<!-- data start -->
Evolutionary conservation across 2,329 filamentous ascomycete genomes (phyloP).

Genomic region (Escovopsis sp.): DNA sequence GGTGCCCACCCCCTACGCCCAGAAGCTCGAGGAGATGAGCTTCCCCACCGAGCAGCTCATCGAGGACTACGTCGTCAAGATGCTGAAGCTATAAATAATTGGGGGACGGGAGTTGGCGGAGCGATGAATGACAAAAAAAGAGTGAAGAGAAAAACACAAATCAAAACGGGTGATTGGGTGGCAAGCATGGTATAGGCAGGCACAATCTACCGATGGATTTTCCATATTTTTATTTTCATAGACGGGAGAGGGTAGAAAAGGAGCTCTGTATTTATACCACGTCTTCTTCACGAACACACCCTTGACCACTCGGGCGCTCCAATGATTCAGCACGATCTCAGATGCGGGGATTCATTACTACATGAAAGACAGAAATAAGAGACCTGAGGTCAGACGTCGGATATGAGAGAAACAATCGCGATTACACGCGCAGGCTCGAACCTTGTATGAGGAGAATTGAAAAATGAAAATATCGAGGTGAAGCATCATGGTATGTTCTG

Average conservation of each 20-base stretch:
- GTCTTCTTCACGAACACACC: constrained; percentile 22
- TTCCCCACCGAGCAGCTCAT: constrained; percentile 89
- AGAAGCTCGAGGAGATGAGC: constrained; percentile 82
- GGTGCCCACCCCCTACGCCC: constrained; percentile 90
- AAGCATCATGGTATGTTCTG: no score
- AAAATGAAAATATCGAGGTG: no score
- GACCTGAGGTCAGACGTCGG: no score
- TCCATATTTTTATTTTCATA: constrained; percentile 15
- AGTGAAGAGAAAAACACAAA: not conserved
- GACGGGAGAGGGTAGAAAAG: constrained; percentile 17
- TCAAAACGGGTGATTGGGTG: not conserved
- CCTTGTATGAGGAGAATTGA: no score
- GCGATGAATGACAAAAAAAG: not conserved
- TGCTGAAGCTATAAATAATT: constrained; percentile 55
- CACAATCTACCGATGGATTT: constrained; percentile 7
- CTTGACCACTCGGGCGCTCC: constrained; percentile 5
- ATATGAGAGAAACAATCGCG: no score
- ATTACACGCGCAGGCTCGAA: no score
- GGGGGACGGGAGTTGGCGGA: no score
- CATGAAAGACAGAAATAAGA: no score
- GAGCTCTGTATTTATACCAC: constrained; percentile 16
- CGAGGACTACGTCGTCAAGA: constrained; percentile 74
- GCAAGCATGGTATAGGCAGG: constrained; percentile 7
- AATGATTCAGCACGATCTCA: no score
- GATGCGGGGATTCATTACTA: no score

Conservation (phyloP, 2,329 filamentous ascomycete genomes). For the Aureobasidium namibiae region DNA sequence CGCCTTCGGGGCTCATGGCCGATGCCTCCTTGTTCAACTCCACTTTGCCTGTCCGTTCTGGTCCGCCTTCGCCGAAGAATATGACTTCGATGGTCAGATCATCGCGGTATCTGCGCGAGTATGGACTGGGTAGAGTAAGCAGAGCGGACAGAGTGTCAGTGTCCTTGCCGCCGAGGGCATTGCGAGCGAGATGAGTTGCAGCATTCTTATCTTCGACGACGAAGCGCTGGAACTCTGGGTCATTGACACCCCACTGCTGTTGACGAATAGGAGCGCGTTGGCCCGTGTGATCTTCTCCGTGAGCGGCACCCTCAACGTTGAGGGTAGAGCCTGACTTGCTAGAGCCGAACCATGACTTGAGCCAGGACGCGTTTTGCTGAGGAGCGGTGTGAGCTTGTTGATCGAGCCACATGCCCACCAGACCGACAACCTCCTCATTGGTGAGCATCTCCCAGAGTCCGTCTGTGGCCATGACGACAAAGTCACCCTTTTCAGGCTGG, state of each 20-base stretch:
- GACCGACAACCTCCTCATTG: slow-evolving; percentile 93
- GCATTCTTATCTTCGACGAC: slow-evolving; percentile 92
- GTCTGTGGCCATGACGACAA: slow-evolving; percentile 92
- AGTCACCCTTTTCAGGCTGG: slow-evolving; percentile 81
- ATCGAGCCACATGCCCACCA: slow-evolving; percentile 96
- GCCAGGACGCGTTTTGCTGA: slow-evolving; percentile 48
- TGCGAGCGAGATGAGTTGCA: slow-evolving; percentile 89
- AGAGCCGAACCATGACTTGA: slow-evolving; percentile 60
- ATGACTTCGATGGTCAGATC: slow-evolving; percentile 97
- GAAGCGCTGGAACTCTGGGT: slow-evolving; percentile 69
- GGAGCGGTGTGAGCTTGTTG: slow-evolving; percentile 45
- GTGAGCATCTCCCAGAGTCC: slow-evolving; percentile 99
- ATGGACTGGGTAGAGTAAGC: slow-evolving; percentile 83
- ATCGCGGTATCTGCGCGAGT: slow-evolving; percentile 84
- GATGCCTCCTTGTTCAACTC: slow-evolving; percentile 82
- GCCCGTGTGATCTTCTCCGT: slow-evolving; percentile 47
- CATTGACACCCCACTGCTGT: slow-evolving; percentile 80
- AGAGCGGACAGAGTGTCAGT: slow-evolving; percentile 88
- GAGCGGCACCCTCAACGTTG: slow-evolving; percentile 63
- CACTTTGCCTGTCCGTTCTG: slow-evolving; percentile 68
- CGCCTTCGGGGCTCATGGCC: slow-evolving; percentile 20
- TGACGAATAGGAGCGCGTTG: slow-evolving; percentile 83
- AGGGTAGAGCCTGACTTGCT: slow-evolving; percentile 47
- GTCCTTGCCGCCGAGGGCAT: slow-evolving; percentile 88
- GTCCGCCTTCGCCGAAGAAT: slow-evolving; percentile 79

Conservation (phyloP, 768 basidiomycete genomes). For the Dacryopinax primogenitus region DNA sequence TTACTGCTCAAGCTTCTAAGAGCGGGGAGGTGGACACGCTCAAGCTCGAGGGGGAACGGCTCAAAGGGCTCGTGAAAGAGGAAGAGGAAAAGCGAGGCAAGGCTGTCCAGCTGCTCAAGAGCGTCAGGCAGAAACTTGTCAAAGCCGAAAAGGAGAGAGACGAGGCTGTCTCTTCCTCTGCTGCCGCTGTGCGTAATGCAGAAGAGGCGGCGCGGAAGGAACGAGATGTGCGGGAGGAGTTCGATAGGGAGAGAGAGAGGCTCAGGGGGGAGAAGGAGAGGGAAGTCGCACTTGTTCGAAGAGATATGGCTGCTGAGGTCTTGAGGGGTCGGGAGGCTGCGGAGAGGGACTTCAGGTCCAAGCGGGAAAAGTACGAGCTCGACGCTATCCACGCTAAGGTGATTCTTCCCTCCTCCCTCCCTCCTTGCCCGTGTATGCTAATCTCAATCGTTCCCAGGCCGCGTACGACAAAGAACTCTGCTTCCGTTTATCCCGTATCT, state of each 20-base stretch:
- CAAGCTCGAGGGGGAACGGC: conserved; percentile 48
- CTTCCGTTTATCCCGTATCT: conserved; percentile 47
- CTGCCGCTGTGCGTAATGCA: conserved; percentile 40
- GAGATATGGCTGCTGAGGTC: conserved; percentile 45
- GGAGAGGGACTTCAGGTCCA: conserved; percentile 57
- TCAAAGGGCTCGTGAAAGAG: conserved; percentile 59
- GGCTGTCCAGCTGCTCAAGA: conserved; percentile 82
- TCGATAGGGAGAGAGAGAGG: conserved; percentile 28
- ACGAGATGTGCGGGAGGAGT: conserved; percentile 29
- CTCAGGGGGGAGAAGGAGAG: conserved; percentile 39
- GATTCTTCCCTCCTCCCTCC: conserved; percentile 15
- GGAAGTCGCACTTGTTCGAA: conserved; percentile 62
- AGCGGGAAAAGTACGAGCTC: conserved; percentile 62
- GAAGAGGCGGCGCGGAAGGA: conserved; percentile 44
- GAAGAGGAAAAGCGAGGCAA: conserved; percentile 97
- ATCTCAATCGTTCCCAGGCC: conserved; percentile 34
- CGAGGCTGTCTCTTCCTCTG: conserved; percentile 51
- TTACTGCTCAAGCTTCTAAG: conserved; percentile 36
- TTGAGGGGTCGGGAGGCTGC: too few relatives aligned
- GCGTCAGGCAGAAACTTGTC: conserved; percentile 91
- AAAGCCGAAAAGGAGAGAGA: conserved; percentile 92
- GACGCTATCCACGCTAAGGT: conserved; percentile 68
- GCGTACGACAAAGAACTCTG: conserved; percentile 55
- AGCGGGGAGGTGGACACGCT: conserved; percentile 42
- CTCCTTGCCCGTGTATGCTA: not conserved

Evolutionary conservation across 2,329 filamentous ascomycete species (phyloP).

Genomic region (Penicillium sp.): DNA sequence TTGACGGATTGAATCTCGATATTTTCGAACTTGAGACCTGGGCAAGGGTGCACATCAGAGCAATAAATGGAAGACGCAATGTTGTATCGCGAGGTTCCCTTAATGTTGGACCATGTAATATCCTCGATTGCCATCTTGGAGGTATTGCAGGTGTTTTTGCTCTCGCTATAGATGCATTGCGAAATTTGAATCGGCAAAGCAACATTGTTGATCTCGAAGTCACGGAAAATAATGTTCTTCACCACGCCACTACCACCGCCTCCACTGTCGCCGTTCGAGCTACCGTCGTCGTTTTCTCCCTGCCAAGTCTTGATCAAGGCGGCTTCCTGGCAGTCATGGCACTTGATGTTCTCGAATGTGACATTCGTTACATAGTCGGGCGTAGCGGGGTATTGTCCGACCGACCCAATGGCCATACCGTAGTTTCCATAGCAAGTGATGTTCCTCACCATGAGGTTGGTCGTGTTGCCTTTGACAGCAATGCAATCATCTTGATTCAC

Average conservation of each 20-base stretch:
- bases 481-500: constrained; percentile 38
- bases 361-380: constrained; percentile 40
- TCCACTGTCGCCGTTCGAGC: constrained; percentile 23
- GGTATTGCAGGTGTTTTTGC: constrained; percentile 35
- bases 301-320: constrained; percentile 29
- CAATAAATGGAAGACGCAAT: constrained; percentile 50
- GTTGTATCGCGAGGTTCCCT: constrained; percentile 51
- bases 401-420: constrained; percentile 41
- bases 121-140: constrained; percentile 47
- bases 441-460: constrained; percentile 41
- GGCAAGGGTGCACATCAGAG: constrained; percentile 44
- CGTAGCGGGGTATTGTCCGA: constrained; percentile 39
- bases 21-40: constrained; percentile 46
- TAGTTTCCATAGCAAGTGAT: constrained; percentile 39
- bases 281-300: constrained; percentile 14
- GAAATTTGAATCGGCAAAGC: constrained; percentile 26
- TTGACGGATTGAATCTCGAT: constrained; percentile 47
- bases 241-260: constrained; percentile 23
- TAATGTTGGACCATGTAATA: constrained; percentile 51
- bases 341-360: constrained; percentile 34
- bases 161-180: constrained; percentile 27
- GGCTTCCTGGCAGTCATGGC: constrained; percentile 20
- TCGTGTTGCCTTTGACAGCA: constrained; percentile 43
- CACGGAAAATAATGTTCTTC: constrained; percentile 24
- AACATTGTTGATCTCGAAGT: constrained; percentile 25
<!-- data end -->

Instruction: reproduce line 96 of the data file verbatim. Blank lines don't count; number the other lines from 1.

- bases 21-40: constrained; percentile 46